waiting, which we decided would include material from the Truth and
Reconciliation Commission. The only way out of this double date was to
smash the two together, and see what would happen if Ubu Roi and the
Truth and Reconciliation Commission came together. They did so very
quickly in a strong way, in the sense that the Truth and Reconciliation
Commission gave a kind of gravitas to the burlesque of Jarry, and the
Jarry gave a formal language to the difficult material of the Truth and
Reconciliation Commission.

“The test became how close could one bring archival images and archival
text of the witnesses evidence together with the burlesque and crude
animation that was used in the Ubu areas. We found
that the closer they were together, the stronger they became, and that
the crude drawings of violence had a real violence in them when put
against the documentary evidence. I think it also made you see archival
footage in a way that was less jaded than the way one usually sees
archival footage on the television, for example.”

Ubu and the Truth Commission was Kentridge's third collaboration with
Handspring following versions of Faust and Woyzeck, so puppetry was a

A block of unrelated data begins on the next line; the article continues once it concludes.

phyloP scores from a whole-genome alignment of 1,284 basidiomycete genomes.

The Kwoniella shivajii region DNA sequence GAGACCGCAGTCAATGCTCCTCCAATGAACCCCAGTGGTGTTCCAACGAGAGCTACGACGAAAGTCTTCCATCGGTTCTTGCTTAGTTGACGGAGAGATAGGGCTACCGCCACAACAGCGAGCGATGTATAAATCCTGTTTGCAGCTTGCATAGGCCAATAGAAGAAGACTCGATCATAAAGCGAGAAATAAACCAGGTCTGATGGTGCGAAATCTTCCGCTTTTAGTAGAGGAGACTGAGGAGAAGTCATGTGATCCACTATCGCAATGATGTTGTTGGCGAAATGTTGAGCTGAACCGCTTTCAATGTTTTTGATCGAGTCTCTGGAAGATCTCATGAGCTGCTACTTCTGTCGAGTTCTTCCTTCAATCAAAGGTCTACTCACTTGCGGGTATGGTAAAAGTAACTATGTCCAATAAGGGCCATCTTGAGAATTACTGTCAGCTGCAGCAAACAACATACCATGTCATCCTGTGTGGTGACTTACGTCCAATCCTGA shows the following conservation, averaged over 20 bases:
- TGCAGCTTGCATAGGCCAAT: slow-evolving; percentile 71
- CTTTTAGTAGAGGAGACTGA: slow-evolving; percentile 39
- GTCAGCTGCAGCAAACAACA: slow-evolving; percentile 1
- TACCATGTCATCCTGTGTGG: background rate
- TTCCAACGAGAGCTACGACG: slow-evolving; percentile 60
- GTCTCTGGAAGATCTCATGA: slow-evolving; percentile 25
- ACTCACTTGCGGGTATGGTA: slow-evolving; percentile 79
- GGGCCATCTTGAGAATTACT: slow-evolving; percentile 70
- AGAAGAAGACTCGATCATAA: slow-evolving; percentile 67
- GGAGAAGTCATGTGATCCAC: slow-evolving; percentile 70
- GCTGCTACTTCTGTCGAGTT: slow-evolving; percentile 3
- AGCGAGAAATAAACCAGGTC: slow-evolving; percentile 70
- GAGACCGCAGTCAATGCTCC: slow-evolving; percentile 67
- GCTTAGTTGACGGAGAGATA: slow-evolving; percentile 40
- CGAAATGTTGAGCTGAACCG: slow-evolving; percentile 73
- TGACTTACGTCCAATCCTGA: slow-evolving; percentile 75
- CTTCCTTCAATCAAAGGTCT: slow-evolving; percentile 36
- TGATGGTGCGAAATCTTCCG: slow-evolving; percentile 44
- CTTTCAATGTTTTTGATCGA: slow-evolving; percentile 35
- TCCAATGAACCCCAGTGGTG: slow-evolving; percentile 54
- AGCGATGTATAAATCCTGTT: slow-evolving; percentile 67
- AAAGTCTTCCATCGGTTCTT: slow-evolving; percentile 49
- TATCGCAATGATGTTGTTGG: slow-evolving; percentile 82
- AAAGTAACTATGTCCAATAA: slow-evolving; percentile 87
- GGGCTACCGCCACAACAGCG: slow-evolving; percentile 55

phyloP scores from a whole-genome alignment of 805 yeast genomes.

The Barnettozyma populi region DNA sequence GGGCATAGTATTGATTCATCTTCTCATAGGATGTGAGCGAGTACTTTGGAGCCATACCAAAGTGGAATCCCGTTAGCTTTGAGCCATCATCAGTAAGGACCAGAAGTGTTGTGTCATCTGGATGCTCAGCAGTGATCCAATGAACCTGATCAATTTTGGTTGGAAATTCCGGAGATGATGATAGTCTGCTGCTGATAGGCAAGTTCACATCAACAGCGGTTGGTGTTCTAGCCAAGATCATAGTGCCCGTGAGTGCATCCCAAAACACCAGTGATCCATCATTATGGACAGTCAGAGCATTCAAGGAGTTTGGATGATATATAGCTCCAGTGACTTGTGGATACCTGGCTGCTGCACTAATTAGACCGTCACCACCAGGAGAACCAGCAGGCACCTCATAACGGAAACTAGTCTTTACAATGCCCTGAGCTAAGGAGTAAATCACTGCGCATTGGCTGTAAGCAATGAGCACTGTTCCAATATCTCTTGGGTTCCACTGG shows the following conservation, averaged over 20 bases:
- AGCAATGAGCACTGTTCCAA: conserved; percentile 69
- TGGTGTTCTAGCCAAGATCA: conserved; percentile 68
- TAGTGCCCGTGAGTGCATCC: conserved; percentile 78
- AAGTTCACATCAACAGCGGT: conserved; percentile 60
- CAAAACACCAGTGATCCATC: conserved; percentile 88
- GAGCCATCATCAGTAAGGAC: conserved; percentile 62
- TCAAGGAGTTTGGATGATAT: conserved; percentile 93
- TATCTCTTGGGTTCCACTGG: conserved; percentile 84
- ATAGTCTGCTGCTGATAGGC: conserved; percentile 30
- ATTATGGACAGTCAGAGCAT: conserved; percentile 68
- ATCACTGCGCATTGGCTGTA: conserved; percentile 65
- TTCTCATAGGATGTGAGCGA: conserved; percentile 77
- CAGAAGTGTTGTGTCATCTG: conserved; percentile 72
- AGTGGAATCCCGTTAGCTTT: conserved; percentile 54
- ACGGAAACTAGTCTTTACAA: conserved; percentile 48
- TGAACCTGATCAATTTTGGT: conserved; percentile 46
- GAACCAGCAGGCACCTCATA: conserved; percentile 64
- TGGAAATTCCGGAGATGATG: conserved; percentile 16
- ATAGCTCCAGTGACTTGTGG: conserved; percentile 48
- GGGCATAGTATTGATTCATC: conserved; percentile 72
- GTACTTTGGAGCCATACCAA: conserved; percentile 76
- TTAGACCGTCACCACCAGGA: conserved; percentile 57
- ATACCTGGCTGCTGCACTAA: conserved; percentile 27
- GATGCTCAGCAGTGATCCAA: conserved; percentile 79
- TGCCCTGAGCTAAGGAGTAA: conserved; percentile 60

given for a version of a play which Kentridge knew from playing a
dancing bear in a student production of Jarry's play. Discovering that
puppets had been used in Jarry's original 1896 production of Ubu Roi
also seemed to sit well with Kentridge and Handspring's approach.

“Our question of how to deal with the real voices that had been
speaking was to use the very artificial language of a puppet being the
witness,” Kentridge explains, “so you were aware it was another voice,
rather than having actors pretending to be that person. It's a
complicated question, the relationship between documentary material and
theatricality, and the double games of belief and non-belief one plays
when watching them.”

During the show's creation, its cast and creatives attended some of the
Truth and Justice Commission hearings, “to see the theatricality of it